PITTSBURGH — Alex Galchenyuk could have been No. 1.
His Sarnia Sting teammate and friend Nail Yakupov is expected to go first overall in the NHL draft on Friday in Pittsburgh. But Galchenyuk's collision with a goal post in a September 2011 exhibition game cost him all but two regular-season games and six playoff games in the OHL this season — harming his case for the draft's top selection.
"I think it was a strong possibility," he said, chatting with the media atop a boat sailing down the Monongahela River on Thursday. "It could have been a different situation if I had played the full year. But I'm sitting here and the draft is tomorrow."
Galchenyuk, 18, the No. 4-ranked skater in North America, is still expected to go in the top-five picks and as high as No. 2 to the Columbus Blue Jackets, whom he spoke with on Wednesday. The most likely destinations are the Montreal Canadiens at No. 3 and the Toronto Maple Leafs at No. 5.
But questions about his injury lingered through the draft evaluation process — as did questions about his hockey future.
"The knee and the KHL," said Galchenyuk.
The speculation about his knee loomed in every chat with potential NHL teams.
"Every day. Every minute. Every team asked me about it. If I were a GM or a scout and a guy didn't play a year with an injury situation, I probably would have asked the same thing, right?" he said. "Every answer was the same: 100 percent."
Dealing with a lost season was something new for Galchenyuk.
"I had never been really injured before. The year before, in the OHL, I played every game and didn't miss a single practice. It was a whole new experience for me," he said.
"It kinda sucked being away from hockey for that long spot. It was a life lesson."
He claims the knee is fine, having held up in the OHL playoffs and when tested at the NHL Draft Combine. To NHL teams looking at him, their concern was how the knee injury would affect his previously above-average skating. To Galchenyuk, it's a non-issue, after a tantalizing showing at the Combine.
Galchenyuk doesn't lack in confidence and self-awareness. He knows his skill set — a superb playmaker with great ice vision and creativity, to go along with size in the middle. He knows where he's come from: His father, Alex, Sr., played for Belarus in the 1998 Nagano Games and played in the AHL.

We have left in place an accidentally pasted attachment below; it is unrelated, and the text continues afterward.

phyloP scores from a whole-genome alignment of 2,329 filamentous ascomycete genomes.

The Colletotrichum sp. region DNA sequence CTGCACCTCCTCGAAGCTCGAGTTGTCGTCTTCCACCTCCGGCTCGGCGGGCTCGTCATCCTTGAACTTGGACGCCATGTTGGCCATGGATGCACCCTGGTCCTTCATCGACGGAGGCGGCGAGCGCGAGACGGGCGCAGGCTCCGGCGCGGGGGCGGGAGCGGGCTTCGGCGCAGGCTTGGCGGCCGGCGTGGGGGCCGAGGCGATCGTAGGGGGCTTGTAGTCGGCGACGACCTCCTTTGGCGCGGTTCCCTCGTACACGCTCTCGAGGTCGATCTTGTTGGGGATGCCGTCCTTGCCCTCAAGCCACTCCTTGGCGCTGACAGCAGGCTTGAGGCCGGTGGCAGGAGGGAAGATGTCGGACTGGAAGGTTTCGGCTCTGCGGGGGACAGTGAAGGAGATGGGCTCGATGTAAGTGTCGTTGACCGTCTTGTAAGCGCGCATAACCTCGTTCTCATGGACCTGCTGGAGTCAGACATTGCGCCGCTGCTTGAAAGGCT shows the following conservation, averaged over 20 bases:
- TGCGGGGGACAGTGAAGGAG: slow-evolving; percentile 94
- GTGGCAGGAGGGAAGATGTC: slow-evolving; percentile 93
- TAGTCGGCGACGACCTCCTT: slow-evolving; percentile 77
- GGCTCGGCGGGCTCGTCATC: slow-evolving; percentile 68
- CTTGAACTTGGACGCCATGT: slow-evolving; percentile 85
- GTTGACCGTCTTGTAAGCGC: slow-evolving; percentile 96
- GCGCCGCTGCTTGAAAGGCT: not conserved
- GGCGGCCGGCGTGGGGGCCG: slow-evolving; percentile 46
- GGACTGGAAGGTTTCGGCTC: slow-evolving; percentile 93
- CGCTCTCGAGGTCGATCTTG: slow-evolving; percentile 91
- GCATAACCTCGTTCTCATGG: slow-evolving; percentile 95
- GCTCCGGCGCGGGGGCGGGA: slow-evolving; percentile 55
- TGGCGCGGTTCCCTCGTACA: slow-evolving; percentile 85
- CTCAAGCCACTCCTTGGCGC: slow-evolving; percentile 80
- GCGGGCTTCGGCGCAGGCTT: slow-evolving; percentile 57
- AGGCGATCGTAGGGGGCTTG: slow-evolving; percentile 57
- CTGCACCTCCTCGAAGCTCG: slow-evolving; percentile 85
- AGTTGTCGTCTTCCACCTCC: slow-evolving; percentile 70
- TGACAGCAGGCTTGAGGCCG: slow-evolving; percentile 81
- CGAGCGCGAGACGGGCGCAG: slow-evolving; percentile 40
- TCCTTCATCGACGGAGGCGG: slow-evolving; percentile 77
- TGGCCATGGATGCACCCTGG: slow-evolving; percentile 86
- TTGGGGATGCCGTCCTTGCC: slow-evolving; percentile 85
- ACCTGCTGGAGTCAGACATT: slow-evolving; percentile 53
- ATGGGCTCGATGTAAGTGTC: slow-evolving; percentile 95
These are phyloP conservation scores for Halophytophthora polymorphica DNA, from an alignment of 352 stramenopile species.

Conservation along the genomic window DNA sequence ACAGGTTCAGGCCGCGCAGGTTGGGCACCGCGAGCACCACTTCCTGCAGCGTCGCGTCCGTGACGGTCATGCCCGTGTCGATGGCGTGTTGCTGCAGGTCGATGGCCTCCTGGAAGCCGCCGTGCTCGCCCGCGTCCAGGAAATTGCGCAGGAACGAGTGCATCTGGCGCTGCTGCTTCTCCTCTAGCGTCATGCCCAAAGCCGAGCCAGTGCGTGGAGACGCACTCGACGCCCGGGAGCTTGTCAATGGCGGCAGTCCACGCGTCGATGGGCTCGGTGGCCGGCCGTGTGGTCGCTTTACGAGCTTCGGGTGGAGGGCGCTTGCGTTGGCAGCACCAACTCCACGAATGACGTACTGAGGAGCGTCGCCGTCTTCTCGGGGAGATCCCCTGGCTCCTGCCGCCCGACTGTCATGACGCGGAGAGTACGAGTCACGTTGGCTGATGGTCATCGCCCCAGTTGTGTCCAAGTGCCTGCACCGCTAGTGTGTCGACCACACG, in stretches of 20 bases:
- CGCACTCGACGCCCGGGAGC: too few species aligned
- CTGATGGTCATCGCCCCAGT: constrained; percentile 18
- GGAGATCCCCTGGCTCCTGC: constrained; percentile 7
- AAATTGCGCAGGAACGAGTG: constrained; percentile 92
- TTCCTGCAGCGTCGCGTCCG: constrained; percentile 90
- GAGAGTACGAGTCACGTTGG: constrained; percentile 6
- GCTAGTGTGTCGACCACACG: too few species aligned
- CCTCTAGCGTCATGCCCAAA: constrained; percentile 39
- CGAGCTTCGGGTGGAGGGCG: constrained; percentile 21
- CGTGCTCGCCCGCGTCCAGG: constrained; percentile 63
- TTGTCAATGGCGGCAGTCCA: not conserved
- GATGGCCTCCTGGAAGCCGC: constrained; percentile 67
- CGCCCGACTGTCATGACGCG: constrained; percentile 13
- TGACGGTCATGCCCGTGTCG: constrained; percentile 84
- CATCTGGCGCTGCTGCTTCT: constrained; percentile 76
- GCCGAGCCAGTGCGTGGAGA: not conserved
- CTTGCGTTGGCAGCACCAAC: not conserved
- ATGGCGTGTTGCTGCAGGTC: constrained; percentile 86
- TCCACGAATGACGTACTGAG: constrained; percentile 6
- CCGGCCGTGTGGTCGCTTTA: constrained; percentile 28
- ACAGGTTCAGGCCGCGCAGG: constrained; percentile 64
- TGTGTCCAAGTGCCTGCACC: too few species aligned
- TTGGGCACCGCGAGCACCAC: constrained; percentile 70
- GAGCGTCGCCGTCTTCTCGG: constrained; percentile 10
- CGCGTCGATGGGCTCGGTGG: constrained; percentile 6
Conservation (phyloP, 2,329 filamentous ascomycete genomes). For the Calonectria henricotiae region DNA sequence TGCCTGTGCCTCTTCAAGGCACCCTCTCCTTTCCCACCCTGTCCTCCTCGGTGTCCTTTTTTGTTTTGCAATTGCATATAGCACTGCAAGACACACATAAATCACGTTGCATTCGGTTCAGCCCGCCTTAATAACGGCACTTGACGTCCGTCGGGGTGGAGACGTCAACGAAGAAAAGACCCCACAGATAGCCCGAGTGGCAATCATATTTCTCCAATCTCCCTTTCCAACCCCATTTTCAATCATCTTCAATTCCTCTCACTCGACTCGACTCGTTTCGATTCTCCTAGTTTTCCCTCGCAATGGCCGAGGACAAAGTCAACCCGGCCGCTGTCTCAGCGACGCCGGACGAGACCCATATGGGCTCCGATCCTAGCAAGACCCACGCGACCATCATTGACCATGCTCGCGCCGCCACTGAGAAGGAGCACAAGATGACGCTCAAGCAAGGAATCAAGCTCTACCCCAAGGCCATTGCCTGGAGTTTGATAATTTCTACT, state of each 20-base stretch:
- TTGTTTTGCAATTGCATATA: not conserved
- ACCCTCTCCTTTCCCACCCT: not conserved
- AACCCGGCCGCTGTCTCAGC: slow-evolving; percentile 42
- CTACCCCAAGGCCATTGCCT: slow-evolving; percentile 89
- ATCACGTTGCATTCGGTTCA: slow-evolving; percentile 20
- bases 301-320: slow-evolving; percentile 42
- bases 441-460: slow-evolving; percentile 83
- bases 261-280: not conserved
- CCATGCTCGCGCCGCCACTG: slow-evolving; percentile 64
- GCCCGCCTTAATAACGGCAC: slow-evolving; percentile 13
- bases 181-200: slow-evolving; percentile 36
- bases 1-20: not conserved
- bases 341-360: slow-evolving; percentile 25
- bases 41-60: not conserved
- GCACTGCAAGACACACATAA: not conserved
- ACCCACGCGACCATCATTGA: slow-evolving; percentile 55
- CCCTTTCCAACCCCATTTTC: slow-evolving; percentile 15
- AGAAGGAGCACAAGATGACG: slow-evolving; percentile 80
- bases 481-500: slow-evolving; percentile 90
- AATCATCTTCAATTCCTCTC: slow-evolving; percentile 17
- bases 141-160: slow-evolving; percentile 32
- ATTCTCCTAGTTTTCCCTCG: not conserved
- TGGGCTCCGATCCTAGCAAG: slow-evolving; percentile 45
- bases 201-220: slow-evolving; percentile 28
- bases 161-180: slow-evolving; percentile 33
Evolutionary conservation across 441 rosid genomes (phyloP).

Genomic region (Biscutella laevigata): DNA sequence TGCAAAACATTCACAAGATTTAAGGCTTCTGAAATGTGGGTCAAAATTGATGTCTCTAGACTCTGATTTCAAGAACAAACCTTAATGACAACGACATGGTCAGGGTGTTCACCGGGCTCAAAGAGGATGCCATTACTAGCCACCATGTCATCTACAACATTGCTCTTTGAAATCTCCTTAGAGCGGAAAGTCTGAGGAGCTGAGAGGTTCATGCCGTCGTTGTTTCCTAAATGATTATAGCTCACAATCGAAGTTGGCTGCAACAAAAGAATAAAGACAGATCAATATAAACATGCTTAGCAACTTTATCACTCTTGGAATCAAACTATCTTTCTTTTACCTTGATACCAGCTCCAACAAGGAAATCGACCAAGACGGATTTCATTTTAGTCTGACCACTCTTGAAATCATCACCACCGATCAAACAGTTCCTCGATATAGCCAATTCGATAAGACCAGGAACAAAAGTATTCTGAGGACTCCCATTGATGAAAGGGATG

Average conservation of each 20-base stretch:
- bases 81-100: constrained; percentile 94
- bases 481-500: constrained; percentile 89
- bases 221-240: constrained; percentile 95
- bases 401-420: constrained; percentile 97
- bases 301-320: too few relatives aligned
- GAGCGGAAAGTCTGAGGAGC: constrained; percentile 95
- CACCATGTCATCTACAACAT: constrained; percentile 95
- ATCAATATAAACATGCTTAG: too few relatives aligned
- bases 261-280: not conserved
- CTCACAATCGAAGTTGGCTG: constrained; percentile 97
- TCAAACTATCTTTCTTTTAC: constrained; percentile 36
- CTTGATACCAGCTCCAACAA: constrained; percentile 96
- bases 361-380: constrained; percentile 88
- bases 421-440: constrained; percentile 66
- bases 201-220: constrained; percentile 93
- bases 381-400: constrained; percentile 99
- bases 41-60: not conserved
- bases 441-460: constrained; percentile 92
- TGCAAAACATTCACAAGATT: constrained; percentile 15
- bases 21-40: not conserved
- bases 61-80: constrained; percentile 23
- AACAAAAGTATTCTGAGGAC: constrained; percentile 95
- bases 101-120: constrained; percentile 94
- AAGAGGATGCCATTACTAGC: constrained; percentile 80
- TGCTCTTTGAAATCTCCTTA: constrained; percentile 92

Thanks to his father's travels, the younger Galchenyuk had an international upbringing, living in countries like Germany, Switzerland, Italy and Russia. He speaks English, Italian and Russian.
("How's his French?" asks a Montreal reporter. "I used to speak French, and I forgot about it," said Galchenyuk.)
He was born in Milwaukee, but his parents are Russian, as is his last name and his accent. That heritage has been treated as toxic for recent draft picks by NHL teams, who raise questions ranging from work ethic to defection for the KHL's money.
Galchenyuk heard more than enough of it during the last several weeks.
"The KHL question got so annoying," Galchenyuk said. "Every time I'd make sure to tell them 100 percent that I'm not going there. There's no chance I'm going there. I don't want to play there. I want to play in the NHL since I was a little kid."
Did the KHL question become a nuisance?
"A little bit, maybe. They think I'm fooling them or something," he said.
Galchenyuk peppers his conversation about Russia and international hockey with declarations of loyalty to the USA Hockey program.
"A lot of people ask me why I choose U.S. when you're whole family is Russian," he said, having indicated he would play for the U.S. internationally.
"I was born in the USA, and I kinda feel that USA is my home country. I like the USA organization and the way they treat the people."
Of course, after Friday night, he could be an American playing in Canada, as both the Canadiens and Maple Leafs are in line to potentially draft him.
"I don't know what their plans are, but I think Montreal will be a good fit," he said, later adding: "I visited [Toronto] after the combine. It's a great city. It's a hockey city. The fans go crazy about it."
He's not sure where he'll be drafted. It's one of the few things for which Alex Galchenyuk isn't sure. He's confident he's an NHL player. He knows he isn't a KHL flight risk, and that he's healthy after his lost season. And he's convinced that any team scared off by his nightmarish year in the OHL will be making a mistakes.
"Not drafting me because I didn't play a year … I don't think that would be a smart thing," he said.